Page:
JF: Oh man. I feel like I’m being tugged in a million directions a once. As if i’m trying to have hundreds of conversations with hundreds of different artists at the same time. If I see something that rings my bell, a response pops in my head and I have to try and hold it there till i can get it down on paper. Or just let it repeat and repeat in my head. i think the word I’d prefer to ‘influence’ is ‘inspire’ – on the conscious side of things, at least. I don’t know if I can speak to the unconscious.
I’m ga-ga over a gazillion comic artists like Sergio Aragones, or Bill Waterson, or Walt Kelley, but there are too many greats to mention. And the same goes with music and film. Though film is different in so far as I get really caught up with a film, regardless of the director. That’s not to say that I’m not a director junky. I’ve jumped into Brad Bird and Jim Jarmusch and Michael Haneke (I could go on) and have seen as much as their stuff as possible – but I think my favorite movie ever is Five Corners. I’ve only seen about 15 minutes of another film by the same director, but I’ve seen Five Corners a hundred times and if you wanted to watch it right now, I’d be all about it.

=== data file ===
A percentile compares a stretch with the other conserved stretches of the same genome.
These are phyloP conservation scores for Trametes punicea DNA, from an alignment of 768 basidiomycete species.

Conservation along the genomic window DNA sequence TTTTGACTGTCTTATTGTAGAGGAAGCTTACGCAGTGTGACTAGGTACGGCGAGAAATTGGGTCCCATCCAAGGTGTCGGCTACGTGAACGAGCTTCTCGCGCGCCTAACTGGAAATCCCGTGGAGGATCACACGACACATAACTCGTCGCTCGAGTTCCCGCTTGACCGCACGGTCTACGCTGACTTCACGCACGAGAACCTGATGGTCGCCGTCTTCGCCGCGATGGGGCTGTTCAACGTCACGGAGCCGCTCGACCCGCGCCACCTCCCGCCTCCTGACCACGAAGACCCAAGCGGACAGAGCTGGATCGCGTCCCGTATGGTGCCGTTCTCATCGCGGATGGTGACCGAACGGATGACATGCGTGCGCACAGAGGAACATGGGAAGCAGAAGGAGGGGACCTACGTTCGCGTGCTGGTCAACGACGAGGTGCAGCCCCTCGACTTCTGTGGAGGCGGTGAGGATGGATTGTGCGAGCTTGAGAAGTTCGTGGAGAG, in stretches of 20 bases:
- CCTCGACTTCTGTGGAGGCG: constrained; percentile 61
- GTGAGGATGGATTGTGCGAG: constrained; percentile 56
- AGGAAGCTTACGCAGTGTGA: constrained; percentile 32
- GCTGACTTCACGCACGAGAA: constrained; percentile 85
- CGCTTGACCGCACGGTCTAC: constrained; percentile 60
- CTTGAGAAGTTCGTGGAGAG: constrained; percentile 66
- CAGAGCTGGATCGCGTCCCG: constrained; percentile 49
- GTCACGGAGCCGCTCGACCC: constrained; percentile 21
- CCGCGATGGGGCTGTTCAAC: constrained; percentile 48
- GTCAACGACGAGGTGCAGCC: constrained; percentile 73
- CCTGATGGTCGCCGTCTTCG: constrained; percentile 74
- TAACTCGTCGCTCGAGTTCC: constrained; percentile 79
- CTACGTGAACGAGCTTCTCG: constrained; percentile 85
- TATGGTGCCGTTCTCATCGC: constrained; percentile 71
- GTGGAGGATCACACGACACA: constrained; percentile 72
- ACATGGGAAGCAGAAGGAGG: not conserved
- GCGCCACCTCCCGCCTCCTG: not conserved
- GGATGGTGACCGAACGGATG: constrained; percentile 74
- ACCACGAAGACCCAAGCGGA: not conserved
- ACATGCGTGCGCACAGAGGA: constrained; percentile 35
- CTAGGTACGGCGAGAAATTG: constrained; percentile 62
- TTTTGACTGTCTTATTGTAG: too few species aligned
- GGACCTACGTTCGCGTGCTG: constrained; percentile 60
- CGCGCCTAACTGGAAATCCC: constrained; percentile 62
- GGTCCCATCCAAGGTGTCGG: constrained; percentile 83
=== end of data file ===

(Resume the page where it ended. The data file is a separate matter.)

I will say, also, that I often turn away from something if I’m falling really hard for it. Like if I’m so overwhelmed with awe or just dumbstruck by how amazing it is – I will often walk away. Fearing, of course, that I might end up only emulating that, because it hit me so hard. It’s a great feeling, you now? When a song or a book reaches in and grabs you by the heart and squeezes you till you feel it in your balls (You know, ‘love’) and you get chills. I love it. It is a scary feeling. A real stomach sinker. I love that art can do that. But I think you can only really do it to someone else if you’re really doing your own thing.